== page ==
Breaking with all black, some Chabad men pushing fashion boundaries
Yosel Tiefenbrun looked in the mirror and he liked what he saw.
The 23-year-old Chabad rabbi and apprentice at Maurice Sedwell, a bespoke tailor's shop on London's Savile Row, was wearing a vintage double-breasted jacket with gold buttons, tasseled Barker shoes, a claret bow tie and matching handmade hat and square handkerchief. Then he ran out the door to attend the “Oscars of tailoring” — the Golden Shears Award ceremony honoring the best in British fashion.
Several of his colleagues were in the running for a prize. They came back empty, but Tiefenbrun did not.
Nick Carvell, the online fashion editor at British GQ, snapped his picture and posted it the following day on the magazine's website, naming Tiefenbrun “best in show.” Within days, the photograph of the hasidic rabbi and his natty attire was picked up by Jewish publications around the world.
“This is a very important message,” Tiefenbrun told JTA. “You can be a [religious] man and still be successful in whatever you do if you are constantly working on yourself and keeping your Jewish life alive.”
Hasidic Jews are well known for flouting the conventions of contemporary fashion, adhering to a strict dress code that originated in Eastern Europe and emphasizes modesty and piety. For men, the uniform mandates a black hat, coat and pants with a white shirt.
But in recent years, some haredi Orthodox women have sought to push the limits of tznius, or modesty, wearing more elaborate and, in some cases, slightly more revealing clothes. Now a group of young men affiliated with the Chabad hasidic movement are doing the same, in some cases breaking dramatically with their community's sartorial codes.
Last year, Rabbi Dovi Scheiner and his wife, Esty, a Chabad couple who run the “boutique” SoHo Synagogue in Lower Manhattan, were named among the Big Apple's 50 best dressers by Stylecaster, a fashion news website. The 36-year-old rabbi posed for the online outlet sitting on a velvet chair wearing a smart gray suit and laceless Converse sneakers.
Meanwhile, Mendy Sacho, a South African designer based in New York, has gained mainstream media attention for his innovative take on kapotas, the long black frocks worn by hasidic men. Sacho invigorates the traditionally drab coats by adding colorful linings and a sharper cut.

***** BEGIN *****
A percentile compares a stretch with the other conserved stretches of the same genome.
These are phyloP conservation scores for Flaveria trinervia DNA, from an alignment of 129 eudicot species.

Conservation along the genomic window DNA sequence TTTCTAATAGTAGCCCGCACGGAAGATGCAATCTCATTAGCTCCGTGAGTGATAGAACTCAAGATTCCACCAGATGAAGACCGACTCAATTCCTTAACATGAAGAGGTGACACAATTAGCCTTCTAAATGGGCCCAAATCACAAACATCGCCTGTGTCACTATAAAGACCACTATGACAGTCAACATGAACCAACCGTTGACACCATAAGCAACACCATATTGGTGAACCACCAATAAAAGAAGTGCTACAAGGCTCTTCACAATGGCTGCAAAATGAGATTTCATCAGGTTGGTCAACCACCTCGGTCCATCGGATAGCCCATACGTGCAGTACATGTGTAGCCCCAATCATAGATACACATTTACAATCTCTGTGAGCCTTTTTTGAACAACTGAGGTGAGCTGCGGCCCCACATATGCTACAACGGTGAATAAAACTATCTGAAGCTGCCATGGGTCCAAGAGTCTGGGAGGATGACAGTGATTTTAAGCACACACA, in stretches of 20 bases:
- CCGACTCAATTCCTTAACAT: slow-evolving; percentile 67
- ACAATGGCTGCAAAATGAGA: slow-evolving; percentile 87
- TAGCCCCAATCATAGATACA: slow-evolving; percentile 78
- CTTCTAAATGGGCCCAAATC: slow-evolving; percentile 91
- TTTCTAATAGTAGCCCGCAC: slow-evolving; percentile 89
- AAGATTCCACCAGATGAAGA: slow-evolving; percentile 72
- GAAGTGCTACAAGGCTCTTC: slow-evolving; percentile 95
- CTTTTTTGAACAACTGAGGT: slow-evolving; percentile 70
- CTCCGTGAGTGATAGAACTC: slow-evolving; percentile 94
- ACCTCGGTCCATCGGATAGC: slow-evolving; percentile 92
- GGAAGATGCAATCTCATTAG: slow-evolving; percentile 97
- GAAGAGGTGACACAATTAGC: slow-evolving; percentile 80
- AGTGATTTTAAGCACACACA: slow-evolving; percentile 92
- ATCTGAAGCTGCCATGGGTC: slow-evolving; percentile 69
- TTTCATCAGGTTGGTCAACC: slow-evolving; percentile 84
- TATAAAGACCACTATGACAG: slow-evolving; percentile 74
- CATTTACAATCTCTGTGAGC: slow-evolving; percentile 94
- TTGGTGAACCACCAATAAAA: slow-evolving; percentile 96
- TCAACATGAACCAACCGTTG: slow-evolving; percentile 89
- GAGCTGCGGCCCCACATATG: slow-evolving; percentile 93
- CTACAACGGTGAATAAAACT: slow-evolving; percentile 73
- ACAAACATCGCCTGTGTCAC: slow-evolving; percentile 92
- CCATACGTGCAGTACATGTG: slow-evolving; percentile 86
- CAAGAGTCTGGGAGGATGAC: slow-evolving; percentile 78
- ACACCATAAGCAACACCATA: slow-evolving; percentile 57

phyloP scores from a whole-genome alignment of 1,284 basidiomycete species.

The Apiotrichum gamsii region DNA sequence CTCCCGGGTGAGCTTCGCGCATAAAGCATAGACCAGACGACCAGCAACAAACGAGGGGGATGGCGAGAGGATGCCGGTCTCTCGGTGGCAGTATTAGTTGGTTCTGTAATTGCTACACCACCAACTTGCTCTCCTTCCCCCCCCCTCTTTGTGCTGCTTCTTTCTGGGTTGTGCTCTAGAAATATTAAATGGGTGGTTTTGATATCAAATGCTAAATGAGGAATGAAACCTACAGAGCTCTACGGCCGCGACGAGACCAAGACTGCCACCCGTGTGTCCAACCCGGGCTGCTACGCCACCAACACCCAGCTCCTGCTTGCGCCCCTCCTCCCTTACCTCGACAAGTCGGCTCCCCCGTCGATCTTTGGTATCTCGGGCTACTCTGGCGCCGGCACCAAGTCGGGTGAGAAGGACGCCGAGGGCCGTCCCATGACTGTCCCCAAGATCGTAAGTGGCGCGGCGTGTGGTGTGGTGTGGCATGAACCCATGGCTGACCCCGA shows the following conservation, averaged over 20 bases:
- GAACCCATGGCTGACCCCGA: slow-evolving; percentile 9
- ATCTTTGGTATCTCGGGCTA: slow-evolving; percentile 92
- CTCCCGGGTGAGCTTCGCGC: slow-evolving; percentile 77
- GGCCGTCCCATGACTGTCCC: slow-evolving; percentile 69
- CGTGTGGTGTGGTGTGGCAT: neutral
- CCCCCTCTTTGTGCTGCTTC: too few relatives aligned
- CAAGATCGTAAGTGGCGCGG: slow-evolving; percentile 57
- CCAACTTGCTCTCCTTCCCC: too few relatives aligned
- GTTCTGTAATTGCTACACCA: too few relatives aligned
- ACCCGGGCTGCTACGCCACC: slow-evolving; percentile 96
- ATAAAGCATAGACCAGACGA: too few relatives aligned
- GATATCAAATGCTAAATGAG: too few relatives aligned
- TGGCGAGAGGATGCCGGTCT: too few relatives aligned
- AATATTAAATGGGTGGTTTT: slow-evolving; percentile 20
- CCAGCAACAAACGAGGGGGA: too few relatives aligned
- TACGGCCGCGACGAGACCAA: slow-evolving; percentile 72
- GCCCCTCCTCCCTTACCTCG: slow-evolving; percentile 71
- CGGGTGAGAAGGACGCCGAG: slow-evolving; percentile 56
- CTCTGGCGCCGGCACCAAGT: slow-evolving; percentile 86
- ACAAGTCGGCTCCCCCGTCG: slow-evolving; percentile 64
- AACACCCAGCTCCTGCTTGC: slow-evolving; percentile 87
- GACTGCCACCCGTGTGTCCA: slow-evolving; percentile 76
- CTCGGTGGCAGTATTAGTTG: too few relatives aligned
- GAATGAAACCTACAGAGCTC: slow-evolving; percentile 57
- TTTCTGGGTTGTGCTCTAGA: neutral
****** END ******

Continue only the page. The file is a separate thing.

Rather than seeing their sartorial sensibilities as a departure from traditional dress, this new crop of fashionable hasidim tend to see being stylish and religiously observant as complementary.
“Look at the rebbe,” said Sacho, referring to Menachem Mendel Schneerson, the late spiritual leader of Chabad. “When he was young, he was a very well-groomed man. The style he wore in the '50s in France is the style many Chabadniks are now adopting.”
Photos of Schneerson from the period show him in dapper outfits that sharply contrast with the conservative look he adopted later as Chabad's leader.
Samuel Heilman, a Queens College sociologist and co-author of a biography of Schneerson, said the rebbe's followers have tended to overlook those years in Paris, partially because of the liberal taste in clothes he exhibited.
“[In his youth] he dressed in a much more cosmopolitan fashion, sometimes wearing a beret,” Heilman said. “In the absence of a living rebbe, there are capacities for all these hasidim to project on the rebbe all sorts of things that would not be possible if he were alive.”
Tiefenbrun, who served as a religious emissary in Singapore for two years before returning to London, wears suits that are much more ostentatious than the subtly augmented frocks sold by Sacho. On his Tumblr page, Tiefenbrun posts photos of himself in outfits not commonly seen on hasidic men. His style favors boldly colored shoes, trendy hats, bow ties, sharply cut jackets and pocket squares.
Tiefenbrun spends a day-and-a-half each week learning his craft at Maurice Sedwell's tailoring academy. The rest of the week he works the front desk, where he has waited on sheiks, soccer players and TV personalities.
One non-Jewish client, noticing his yarmulke, asked him for a blessing for his shirts. Another discovered they had a mutual acquaintance, the Chabad emissary in San Diego. But Tiefenbrun is careful to note that his clothing choices are his alone and not emblematic of any Chabad-specific trend.
“It's not like it's a Chabad thing, it's me,” Tiefenbrun insisted. “I love art. I love quality clothing.”
With its sprawling global network of emissaries working to inspire religious observance among secular Jews, it's perhaps little surprise that Chabadniks are practically alone within the hasidic world in pushing the boundaries, if gently, of their community's dress codes.
“One can make the case Chabad, more than any other hasidic group, is in direct contact with the non-hasidic world, so they have a real good feel for that world outside,” Heilman said. “They have learned how to recruit there.”
Sacho said there is little interest in his stylish kapotas from members of other hasidic communities. Chabad men are selling “a product called Judaism” to the wider world, he said, and that tradition impacts their choice of clothes.
“People will listen and appreciate you more if you dress well and look presentable,” he said.
Within the confines of the hasidic community, however, it's often a different story. Young customers come in looking for one thing, but then their mother arrives and “chews my ear off,” Sacho said.
But still, Sacho insists the style-conscious community is growing in the Chabad world and someday kapotas like his will be the norm.
“There are quite a few of us,” Sacho said. “All my clients are younger. It's the future.”